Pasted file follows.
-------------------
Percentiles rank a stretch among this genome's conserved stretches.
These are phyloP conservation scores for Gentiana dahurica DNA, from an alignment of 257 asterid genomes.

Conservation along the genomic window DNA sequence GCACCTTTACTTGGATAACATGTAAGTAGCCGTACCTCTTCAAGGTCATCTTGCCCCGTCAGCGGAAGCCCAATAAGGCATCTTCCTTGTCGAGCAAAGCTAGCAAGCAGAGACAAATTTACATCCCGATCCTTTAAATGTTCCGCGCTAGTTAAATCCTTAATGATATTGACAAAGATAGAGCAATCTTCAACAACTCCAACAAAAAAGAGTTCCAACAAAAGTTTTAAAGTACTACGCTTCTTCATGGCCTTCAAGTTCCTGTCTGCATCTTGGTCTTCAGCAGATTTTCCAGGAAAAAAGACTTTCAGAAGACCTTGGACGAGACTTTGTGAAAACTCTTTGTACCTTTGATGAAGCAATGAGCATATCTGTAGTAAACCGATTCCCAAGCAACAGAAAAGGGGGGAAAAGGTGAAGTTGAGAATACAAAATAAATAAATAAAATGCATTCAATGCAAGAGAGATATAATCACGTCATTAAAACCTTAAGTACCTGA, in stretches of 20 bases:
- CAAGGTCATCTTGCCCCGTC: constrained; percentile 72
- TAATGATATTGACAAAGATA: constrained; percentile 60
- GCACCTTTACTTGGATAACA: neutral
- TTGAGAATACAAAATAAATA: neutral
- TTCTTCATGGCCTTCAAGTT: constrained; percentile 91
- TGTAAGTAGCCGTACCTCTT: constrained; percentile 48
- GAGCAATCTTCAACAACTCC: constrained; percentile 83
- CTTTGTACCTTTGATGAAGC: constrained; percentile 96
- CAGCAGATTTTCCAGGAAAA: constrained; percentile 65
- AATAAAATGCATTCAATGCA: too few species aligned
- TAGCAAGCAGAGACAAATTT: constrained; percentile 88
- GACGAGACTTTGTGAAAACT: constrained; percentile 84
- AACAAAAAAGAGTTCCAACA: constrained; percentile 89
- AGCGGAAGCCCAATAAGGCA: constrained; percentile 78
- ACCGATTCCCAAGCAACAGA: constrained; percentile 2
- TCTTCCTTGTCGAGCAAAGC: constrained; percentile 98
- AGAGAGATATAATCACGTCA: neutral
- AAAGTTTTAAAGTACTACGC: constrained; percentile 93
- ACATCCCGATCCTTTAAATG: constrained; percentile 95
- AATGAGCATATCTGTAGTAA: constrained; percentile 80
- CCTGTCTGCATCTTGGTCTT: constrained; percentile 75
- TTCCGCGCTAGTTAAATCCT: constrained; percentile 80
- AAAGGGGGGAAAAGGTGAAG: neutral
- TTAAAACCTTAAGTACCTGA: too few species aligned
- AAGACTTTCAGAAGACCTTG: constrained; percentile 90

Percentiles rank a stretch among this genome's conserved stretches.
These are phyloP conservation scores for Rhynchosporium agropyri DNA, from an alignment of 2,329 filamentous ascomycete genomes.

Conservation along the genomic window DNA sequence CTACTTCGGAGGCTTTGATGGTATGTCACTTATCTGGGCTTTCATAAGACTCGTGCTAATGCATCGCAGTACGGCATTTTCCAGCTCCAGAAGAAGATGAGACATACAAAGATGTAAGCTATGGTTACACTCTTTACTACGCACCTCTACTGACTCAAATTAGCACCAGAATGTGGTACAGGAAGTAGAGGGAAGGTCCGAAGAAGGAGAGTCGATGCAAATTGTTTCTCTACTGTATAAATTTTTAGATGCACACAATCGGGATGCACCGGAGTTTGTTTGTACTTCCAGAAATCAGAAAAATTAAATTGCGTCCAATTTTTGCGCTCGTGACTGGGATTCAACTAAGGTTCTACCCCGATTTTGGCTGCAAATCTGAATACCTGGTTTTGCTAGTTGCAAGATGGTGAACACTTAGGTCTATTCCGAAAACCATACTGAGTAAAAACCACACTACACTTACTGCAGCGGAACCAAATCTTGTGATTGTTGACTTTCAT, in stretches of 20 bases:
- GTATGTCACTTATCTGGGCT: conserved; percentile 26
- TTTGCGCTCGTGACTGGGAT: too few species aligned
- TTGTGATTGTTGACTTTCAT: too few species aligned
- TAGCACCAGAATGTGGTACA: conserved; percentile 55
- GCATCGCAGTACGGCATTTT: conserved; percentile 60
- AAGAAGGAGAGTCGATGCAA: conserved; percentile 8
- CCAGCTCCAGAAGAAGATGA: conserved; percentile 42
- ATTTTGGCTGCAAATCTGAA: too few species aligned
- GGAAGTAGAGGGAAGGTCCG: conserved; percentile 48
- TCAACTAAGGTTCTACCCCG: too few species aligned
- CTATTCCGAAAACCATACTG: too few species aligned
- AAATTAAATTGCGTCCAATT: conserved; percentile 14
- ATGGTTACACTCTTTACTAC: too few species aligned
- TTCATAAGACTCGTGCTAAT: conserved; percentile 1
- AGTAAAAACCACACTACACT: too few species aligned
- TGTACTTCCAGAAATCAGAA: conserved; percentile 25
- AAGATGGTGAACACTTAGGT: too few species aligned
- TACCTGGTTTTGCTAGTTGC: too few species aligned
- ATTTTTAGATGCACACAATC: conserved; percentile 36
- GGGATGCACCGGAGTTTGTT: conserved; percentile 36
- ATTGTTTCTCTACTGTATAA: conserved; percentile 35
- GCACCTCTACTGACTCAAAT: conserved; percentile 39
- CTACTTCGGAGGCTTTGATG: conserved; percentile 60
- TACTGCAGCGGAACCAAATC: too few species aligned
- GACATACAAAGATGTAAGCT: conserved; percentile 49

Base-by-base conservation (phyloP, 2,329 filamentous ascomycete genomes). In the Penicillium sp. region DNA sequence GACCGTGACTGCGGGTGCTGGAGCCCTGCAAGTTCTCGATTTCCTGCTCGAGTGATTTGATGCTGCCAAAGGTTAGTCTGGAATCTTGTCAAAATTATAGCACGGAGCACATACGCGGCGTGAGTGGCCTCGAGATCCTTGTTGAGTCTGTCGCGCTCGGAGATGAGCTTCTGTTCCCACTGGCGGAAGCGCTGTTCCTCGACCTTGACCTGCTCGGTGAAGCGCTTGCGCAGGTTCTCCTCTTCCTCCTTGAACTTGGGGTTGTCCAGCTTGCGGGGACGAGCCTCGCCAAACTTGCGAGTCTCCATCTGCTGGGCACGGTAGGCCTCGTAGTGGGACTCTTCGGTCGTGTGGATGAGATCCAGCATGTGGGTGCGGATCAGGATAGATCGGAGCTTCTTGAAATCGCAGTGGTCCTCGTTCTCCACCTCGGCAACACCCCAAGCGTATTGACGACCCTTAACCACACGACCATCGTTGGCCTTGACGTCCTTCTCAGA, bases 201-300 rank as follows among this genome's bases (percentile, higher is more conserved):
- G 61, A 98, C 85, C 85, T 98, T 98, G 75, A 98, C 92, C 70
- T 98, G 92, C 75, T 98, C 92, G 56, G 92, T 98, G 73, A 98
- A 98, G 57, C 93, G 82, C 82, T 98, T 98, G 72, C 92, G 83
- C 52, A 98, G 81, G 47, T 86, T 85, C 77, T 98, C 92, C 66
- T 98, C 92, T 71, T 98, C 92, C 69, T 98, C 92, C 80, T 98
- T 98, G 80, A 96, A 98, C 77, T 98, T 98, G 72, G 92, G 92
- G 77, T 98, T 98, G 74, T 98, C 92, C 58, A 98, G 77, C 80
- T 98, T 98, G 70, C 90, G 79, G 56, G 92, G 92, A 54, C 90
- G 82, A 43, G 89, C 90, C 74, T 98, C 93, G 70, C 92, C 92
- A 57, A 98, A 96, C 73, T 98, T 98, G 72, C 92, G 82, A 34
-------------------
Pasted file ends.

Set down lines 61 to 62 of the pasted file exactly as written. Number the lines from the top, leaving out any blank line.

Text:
- C 52, A 98, G 81, G 47, T 86, T 85, C 77, T 98, C 92, C 66
- T 98, C 92, T 71, T 98, C 92, C 69, T 98, C 92, C 80, T 98